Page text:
Personal injury lawyers are urging the government to commission independent research about insurance fraud, disputing figures cited by the Ministry of Justice in its call for solicitors to act urgently to tackle the problem.

Following a review by an independent body set up by HM Treasury and the MoJ of the factors behind insurance fraud, justice minister Lord Faulks said last week that the government, which accepted all the recommendations made by the Insurance Fraud Taskforce, would publish its own action plan.

Faulks noted that the taskforce’s report highlighted a particular problem of fraud in relation to low-value personal injury claims. He added that insurance fraud was estimated to cost policyholders up to £50 each a year and the country more than £3bn.

The figure was challenged by the Association of Personal Injury Lawyers (APIL). It said the government should obtain independent evidence about the extent and nature of insurance fraud.

APIL president Neil Sugarman (pictured) said there was ‘no independent evidence available, as far as we are aware, which paints a clear picture of the situation, and we know figures for personal injury fraud are routinely distorted by the insurance industry’.

Sugarman said the association’s own figures obtained from the Association of British Insurers found that motor insurance fraud was a fraction of the level often quoted by insurers.

He added: ‘The facts available suggest that only 0.25% of motor claims are actually proven to be fraudulent. That includes policyholders over-egging their own claims, or making false declarations when they apply for insurance. Only a fraction of those will be whiplash claims.’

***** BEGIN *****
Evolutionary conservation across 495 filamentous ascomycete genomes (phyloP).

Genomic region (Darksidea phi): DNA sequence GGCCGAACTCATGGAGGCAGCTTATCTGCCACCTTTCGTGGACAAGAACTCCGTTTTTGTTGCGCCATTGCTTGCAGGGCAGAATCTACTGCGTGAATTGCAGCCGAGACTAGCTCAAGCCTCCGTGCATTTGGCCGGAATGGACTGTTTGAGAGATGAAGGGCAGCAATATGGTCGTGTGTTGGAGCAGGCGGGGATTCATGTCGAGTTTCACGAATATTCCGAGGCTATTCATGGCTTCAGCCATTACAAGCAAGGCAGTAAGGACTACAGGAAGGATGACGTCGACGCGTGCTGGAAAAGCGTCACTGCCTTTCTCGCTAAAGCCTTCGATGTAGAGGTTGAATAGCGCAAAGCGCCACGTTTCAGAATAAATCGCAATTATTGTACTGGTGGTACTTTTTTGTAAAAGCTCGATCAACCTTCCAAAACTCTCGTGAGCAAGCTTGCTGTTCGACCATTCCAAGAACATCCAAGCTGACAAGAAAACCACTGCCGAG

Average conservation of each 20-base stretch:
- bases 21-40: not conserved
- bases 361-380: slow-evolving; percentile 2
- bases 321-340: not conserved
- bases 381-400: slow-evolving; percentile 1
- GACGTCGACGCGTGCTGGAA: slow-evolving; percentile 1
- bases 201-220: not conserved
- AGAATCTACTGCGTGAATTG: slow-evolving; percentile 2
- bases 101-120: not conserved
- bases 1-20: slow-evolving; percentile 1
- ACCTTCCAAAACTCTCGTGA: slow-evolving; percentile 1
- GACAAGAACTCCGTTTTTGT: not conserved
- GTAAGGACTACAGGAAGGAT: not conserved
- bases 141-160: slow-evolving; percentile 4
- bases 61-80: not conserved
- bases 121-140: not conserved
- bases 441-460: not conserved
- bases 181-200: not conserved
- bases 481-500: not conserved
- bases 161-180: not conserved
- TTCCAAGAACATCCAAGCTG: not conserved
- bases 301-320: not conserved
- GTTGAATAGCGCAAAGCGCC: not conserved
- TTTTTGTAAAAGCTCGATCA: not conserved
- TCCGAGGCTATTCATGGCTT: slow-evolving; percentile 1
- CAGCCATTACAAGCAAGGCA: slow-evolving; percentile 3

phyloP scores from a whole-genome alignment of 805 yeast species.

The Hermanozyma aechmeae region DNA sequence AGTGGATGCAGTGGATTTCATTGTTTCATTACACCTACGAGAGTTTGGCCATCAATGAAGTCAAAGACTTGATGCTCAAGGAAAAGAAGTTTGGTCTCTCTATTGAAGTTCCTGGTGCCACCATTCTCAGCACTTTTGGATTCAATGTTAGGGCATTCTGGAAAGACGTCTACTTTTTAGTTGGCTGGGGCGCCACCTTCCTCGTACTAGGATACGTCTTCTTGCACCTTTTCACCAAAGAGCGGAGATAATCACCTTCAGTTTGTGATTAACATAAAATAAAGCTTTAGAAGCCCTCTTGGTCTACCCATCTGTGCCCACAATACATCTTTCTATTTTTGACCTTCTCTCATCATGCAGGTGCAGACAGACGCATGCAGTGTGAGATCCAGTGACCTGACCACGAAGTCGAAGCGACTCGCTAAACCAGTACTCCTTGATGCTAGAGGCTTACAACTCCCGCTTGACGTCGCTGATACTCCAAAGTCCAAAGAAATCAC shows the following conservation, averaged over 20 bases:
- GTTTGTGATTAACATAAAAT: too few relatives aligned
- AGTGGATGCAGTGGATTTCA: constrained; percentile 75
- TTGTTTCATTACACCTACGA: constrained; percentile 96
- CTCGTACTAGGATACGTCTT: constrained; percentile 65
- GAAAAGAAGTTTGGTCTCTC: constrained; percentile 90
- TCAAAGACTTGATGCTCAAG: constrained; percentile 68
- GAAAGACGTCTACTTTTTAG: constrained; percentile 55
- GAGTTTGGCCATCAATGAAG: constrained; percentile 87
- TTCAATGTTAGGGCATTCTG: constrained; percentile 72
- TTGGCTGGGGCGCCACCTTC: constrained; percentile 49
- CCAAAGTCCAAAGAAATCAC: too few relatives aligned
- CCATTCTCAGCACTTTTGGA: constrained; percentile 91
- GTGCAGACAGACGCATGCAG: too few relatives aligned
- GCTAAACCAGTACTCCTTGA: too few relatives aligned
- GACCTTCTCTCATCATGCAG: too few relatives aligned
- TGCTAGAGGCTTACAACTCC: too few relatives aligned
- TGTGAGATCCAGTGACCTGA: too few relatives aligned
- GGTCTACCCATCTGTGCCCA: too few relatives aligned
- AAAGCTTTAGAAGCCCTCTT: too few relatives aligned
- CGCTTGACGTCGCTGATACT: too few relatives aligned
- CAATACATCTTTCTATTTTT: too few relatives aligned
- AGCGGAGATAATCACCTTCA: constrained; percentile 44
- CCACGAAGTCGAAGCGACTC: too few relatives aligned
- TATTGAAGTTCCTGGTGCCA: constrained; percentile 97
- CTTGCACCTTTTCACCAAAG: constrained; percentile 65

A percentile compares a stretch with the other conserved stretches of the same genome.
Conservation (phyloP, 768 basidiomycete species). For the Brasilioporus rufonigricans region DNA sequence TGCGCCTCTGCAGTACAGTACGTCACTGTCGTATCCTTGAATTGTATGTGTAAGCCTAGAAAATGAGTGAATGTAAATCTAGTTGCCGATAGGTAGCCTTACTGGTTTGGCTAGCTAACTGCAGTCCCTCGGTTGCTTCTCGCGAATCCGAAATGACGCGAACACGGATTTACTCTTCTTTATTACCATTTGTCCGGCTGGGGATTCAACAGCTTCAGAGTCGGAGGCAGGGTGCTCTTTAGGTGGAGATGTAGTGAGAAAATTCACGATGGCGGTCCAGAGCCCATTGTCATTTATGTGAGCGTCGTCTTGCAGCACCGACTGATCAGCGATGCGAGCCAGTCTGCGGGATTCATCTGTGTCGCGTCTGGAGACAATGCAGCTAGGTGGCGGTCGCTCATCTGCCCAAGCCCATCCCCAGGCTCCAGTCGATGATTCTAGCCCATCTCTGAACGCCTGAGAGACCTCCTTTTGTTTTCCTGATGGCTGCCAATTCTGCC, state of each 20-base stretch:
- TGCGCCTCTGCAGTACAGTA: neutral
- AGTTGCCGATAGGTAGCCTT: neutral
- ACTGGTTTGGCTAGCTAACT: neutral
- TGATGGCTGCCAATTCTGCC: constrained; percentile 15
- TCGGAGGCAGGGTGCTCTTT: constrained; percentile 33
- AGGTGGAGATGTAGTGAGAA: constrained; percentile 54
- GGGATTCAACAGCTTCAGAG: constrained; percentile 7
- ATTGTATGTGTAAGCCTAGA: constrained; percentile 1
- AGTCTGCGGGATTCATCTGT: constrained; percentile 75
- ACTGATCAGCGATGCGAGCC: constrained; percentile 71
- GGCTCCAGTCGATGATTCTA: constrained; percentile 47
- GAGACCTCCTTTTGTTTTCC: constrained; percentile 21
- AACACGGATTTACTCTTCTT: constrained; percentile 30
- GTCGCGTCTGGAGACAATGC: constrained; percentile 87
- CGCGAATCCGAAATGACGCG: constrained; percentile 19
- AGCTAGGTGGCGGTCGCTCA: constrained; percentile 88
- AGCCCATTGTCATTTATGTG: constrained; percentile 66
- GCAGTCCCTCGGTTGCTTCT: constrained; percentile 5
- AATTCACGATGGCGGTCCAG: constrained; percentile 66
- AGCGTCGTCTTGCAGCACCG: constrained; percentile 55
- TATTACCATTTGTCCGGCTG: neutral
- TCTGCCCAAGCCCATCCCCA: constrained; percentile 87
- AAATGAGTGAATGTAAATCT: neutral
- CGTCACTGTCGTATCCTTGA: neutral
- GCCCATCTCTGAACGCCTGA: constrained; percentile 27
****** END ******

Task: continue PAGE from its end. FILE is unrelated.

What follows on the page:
For fraud to be tackled effectively, Sugarman said it was critical that the government ‘aims at the right target, and the only way to do that is to commission proper, independent research’.

Law Society chief executive Catherine Dixon last week called for claimant and defendant representatives to work together to clarify the extent of the problem.

‘A starting point would be to have a clear definition of what constitutes a fraudulent claim so that the levels can be measured and targets set to reduce the cost of fraud,' she said in response to Faulks' statement.  

‘In particular, the scale of fraudulent behaviour in obtaining a quote and securing a new motor insurance policy is unclear. Likewise, we do not know the cost of fraud to the consumer through higher motor insurance premiums.’

Last month Labour peer Lord Mendelsohn asked the government what assessment it had made of the taskforce’s findings that detected insurance fraud and undetected insurance fraud cost consumers up to £50 a year.

The government was also asked whether it planned to establish a unit to track the return of those costs to the consumer.

A response by commercial secretary Lord O’Neill of Gatley, published yesterday, echoed Faulks’ comments from last week, stating that the government would seek an update later this year on progress by all organisations tasked with taking forward recommendations.

O’Neill added that the government had established a programme of reforms in relation to low-value personal injury claims, particularly in respect of whiplash claims and regulation of claims management companies, which the taskforce’s recommendations ‘reflect and support’.